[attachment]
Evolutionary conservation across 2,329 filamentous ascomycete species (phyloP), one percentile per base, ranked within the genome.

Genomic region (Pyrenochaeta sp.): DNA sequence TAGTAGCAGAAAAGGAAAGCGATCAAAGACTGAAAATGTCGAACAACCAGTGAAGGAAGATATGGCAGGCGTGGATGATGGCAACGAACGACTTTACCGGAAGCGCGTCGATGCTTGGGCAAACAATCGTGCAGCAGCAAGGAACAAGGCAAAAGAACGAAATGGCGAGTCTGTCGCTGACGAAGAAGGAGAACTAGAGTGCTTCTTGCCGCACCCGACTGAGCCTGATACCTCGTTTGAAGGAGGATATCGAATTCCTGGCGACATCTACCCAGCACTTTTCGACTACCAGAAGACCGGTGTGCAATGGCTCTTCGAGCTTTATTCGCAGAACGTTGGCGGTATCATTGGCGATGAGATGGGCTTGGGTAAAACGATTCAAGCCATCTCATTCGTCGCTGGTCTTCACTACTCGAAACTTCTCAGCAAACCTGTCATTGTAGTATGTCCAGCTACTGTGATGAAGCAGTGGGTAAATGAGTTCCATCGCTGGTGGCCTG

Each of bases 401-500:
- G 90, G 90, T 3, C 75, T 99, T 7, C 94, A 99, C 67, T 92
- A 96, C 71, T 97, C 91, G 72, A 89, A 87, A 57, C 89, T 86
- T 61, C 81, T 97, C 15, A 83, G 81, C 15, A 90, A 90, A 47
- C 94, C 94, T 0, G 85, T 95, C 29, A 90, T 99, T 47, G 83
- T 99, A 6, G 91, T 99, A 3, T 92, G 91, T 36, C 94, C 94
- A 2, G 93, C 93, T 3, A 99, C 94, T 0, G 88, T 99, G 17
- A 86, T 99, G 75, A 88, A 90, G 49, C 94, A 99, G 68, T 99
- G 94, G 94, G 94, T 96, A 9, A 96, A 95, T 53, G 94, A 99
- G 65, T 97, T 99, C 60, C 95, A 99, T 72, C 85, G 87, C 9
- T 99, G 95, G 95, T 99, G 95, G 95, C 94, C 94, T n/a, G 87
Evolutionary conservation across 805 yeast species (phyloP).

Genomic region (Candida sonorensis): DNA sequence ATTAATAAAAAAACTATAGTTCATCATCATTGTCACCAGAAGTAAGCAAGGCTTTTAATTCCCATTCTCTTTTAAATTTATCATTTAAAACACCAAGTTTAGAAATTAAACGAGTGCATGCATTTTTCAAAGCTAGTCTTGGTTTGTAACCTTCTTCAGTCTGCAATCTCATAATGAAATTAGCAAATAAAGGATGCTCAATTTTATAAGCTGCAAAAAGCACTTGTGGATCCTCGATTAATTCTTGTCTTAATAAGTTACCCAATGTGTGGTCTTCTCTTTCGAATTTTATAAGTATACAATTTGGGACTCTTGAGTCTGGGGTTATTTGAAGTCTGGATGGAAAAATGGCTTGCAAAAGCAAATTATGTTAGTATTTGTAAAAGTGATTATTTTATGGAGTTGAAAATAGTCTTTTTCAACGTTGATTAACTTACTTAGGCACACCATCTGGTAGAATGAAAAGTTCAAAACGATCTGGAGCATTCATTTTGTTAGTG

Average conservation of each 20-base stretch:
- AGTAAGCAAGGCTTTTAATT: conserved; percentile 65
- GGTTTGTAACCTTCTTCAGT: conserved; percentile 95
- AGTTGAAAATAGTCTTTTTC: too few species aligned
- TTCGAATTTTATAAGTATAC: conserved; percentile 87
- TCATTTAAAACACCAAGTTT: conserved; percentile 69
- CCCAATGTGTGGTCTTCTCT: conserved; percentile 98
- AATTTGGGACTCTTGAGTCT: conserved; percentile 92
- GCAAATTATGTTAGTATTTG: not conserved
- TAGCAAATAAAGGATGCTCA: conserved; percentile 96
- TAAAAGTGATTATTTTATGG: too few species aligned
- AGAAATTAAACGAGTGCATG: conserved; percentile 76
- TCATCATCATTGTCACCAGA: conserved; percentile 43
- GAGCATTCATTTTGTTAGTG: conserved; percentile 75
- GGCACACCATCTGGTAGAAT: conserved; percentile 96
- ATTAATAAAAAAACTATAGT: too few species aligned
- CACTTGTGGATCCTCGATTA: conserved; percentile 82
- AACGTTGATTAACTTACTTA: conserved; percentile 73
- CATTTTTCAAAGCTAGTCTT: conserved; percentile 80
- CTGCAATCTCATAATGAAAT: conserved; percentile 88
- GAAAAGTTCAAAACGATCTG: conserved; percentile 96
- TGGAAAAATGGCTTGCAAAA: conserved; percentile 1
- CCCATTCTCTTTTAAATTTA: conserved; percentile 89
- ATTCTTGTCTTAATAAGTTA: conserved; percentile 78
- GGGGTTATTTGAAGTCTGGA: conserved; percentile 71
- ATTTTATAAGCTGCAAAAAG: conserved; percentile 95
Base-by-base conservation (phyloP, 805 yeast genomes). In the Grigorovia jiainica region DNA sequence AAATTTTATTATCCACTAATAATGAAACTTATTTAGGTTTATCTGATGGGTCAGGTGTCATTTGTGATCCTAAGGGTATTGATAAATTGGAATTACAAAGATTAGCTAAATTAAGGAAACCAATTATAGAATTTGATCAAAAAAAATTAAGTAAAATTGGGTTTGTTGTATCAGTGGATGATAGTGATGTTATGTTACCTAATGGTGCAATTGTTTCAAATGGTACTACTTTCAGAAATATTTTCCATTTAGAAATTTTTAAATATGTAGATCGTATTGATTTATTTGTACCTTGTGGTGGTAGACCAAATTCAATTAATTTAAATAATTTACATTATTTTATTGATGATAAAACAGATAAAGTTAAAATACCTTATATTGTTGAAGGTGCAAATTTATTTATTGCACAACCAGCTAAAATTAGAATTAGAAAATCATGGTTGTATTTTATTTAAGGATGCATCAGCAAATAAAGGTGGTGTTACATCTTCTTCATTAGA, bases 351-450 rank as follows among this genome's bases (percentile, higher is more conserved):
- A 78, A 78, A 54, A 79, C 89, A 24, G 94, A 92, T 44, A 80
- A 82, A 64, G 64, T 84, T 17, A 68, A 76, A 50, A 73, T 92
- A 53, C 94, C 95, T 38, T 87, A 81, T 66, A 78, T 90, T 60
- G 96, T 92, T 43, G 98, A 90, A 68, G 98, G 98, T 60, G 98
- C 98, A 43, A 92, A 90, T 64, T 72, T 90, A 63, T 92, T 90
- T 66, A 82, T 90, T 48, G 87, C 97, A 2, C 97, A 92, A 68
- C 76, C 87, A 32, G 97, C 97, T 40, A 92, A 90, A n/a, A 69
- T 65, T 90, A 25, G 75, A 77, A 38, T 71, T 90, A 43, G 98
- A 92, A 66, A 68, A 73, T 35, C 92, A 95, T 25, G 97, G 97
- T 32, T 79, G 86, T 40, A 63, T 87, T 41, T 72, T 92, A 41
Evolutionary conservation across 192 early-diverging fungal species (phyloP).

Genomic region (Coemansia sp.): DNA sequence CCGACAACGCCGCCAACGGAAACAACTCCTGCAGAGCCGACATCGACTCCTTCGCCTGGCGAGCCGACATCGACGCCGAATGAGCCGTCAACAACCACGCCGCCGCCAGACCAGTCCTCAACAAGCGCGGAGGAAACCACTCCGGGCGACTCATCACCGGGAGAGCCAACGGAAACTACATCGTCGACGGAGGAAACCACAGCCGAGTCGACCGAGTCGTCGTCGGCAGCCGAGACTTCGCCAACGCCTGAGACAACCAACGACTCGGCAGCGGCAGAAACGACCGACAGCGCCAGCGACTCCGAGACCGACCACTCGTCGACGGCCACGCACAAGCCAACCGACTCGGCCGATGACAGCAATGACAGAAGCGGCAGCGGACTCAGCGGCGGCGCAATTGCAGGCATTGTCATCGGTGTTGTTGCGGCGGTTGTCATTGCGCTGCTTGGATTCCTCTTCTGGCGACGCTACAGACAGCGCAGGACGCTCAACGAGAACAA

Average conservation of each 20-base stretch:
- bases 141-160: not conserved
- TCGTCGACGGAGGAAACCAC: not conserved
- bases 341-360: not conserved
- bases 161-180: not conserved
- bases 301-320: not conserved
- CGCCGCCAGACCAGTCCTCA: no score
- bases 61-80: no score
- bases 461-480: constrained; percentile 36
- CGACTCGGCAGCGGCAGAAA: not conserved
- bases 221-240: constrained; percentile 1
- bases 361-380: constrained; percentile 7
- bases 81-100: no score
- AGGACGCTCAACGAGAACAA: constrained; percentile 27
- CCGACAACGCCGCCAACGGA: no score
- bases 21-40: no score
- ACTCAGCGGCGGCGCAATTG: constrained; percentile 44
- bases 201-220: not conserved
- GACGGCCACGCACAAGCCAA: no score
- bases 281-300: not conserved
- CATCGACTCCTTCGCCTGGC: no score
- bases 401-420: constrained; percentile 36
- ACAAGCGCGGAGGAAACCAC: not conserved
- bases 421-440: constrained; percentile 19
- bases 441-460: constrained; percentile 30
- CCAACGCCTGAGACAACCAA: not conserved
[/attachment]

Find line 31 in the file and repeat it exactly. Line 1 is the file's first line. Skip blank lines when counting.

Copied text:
- ATTAATAAAAAAACTATAGT: too few species aligned